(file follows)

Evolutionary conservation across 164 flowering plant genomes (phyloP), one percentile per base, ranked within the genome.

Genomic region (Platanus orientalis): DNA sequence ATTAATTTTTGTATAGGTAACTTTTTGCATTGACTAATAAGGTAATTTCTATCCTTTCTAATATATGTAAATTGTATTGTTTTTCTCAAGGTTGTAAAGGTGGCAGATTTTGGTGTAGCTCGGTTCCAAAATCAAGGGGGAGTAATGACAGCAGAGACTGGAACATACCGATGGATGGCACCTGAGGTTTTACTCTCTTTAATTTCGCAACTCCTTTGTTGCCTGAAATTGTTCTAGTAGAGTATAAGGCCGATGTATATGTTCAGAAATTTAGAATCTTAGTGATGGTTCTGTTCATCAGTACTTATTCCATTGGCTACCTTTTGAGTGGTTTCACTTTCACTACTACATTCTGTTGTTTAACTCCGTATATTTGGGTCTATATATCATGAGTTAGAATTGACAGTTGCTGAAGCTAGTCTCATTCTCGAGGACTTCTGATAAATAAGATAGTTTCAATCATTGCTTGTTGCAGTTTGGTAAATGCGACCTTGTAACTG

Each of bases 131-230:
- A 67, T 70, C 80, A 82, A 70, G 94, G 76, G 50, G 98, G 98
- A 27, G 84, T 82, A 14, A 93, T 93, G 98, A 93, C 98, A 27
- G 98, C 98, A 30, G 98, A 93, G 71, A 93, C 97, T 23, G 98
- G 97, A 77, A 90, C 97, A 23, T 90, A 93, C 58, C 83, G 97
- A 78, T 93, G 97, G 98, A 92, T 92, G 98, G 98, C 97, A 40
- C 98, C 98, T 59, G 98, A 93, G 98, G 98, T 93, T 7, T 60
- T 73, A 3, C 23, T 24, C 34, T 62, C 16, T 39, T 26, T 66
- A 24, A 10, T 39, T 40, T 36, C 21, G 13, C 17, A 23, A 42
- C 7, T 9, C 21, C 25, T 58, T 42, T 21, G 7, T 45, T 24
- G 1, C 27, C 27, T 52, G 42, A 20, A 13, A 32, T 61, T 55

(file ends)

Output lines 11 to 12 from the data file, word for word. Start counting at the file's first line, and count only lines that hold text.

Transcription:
- A 24, A 10, T 39, T 40, T 36, C 21, G 13, C 17, A 23, A 42
- C 7, T 9, C 21, C 25, T 58, T 42, T 21, G 7, T 45, T 24